Alternatively, consider that when has reduced to size O(), then is still of size O(1) (using the expression for ), and so the four terms on the left hand side of the original equation are respectively of sizes O(−1), O(−1), O(1) and O(1). The leading-order balance on this timescale, valid in the distinguished limit , is therefore given by the first and second terms, i.e.

This has solution

for some constants and . Since applies in this inner region, this gives , so an accurate approximate solution to the original boundary value problem in this inner region (it is the leading-order solution) is


We use matching to find the value of the constant . The idea of matching is that the inner and outer solutions should agree for values of in an intermediate (or overlap) region, i.e. where . We need the outer limit of the inner solution to match the inner limit of the outer solution, i.e. which gives .

Composite solution[edit]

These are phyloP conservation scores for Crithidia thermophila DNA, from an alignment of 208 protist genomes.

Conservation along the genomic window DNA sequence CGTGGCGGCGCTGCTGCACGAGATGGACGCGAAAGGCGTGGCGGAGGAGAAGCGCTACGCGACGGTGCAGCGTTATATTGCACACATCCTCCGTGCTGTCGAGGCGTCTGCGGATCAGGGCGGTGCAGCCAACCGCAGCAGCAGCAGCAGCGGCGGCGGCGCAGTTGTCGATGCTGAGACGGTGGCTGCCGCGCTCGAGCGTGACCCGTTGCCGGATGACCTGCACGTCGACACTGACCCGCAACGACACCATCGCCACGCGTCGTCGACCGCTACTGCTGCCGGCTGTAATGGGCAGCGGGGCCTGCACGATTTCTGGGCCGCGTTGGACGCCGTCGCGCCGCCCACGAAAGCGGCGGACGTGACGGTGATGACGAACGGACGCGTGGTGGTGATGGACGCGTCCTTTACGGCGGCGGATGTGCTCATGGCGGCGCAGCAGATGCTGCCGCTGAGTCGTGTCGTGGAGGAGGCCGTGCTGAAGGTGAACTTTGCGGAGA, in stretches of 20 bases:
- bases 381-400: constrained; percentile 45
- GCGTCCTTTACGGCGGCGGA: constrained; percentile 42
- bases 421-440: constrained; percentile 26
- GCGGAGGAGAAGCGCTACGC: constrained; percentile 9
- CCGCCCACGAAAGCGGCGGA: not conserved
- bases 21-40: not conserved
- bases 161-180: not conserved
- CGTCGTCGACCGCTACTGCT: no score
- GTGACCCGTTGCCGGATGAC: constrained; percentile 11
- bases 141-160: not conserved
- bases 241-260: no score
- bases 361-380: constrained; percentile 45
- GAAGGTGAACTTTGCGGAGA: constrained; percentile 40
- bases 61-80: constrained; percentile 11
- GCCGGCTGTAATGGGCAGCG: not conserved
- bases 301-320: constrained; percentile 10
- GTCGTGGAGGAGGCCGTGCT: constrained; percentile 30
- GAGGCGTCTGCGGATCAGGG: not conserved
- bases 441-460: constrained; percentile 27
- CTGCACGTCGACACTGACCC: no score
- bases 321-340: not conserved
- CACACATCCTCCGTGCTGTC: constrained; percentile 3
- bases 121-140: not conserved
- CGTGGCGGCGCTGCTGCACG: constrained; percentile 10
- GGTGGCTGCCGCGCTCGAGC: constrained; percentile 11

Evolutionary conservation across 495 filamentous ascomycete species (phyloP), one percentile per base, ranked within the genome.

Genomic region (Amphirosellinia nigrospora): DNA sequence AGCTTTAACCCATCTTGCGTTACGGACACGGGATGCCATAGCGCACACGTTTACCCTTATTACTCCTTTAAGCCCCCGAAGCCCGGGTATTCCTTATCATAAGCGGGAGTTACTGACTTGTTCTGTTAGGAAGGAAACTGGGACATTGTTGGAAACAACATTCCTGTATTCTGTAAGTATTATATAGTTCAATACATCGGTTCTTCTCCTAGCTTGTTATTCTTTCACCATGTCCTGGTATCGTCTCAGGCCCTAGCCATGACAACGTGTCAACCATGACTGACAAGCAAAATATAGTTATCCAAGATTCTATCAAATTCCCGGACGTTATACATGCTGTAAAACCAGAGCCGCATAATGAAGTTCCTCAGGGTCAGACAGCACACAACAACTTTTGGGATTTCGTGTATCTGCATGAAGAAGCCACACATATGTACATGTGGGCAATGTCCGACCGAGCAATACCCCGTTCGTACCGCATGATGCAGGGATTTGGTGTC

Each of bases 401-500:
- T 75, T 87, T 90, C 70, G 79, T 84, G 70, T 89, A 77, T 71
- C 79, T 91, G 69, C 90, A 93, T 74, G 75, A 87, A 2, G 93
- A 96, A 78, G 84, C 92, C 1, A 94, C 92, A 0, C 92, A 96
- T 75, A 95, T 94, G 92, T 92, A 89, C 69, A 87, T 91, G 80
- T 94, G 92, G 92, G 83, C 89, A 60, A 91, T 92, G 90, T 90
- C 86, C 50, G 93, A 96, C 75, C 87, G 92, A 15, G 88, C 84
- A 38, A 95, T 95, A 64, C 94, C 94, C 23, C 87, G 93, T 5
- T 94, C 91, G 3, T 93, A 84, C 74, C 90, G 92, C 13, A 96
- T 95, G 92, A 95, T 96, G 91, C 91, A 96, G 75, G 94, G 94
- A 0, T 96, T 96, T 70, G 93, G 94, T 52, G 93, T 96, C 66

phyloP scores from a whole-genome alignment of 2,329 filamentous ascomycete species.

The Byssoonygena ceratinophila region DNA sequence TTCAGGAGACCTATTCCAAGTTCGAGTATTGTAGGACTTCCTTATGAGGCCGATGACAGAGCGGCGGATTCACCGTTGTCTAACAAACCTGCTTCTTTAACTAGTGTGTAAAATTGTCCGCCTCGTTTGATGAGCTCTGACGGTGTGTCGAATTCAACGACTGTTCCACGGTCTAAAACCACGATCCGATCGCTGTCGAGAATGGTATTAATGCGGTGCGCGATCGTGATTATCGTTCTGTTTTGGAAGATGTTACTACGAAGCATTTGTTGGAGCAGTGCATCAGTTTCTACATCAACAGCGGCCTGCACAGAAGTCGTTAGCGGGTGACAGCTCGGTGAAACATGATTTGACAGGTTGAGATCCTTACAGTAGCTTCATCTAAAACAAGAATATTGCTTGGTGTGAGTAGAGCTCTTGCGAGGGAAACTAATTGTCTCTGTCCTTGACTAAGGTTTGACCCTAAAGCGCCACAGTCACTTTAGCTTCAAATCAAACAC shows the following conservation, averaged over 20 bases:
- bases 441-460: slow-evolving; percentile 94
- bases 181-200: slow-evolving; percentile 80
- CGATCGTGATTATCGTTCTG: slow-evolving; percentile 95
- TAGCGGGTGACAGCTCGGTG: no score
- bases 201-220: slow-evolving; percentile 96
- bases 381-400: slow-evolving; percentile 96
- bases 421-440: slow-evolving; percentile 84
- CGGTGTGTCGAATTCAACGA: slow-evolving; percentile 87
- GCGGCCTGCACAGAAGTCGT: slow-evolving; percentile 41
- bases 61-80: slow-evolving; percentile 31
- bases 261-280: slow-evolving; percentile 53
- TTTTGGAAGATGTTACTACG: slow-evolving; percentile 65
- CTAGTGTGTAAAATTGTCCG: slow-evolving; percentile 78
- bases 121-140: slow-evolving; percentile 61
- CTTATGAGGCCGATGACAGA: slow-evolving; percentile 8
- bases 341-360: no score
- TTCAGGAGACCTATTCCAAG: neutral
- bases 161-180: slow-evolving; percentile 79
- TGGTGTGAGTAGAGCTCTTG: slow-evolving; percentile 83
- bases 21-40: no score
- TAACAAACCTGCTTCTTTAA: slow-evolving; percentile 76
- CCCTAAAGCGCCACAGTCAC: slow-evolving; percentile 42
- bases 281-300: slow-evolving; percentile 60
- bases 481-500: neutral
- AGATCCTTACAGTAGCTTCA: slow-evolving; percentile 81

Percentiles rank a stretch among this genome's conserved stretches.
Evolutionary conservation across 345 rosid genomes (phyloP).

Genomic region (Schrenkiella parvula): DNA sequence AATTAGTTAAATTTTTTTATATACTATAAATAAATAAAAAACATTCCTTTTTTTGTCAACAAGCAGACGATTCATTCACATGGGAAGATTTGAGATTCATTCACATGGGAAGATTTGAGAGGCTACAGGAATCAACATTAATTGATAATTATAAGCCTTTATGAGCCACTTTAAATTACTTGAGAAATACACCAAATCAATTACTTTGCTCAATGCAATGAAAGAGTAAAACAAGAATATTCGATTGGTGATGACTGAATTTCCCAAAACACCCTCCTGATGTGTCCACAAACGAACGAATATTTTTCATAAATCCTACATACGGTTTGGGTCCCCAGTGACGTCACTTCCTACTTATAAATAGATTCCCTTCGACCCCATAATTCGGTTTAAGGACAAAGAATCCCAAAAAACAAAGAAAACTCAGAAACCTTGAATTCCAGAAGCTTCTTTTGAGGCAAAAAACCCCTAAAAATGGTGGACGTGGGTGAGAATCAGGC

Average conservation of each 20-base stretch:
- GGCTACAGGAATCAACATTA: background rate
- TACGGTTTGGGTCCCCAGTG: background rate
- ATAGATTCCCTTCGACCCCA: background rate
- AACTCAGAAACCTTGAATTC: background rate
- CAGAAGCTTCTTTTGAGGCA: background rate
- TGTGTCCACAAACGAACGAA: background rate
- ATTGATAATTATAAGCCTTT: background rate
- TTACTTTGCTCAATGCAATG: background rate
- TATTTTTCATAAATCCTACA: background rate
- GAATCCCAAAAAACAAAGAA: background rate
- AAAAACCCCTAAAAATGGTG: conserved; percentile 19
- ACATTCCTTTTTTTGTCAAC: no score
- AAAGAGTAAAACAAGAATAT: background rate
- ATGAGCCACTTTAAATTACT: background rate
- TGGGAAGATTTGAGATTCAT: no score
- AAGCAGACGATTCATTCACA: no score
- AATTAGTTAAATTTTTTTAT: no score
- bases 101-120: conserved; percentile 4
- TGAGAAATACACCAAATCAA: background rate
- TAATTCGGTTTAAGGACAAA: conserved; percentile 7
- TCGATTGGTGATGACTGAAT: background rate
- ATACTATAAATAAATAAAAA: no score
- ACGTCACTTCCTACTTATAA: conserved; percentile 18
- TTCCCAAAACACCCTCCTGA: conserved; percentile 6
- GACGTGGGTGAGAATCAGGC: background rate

To obtain our final, matched, composite solution, valid on the whole domain, one popular method is the uniform method. In this method, we add the inner and outer approximations and subtract their overlapping value, , which would otherwise be counted twice. The overlapping value is the outer limit of the inner boundary layer solution, and the inner limit of the outer solution; these limits were above found to equal . Therefore, the final approximate solution to this boundary value problem is,

Note that this expression correctly reduces to the expressions for and when is O() and O(1), respectively.


Convergence of approximations. Approximations and exact solutions, which are indistinguishable at this scale, are shown for various . The outer solution is also shown. Note that since the boundary layer becomes narrower with decreasing , the approximations converge to the outer solution pointwise, but not uniformly, almost everywhere.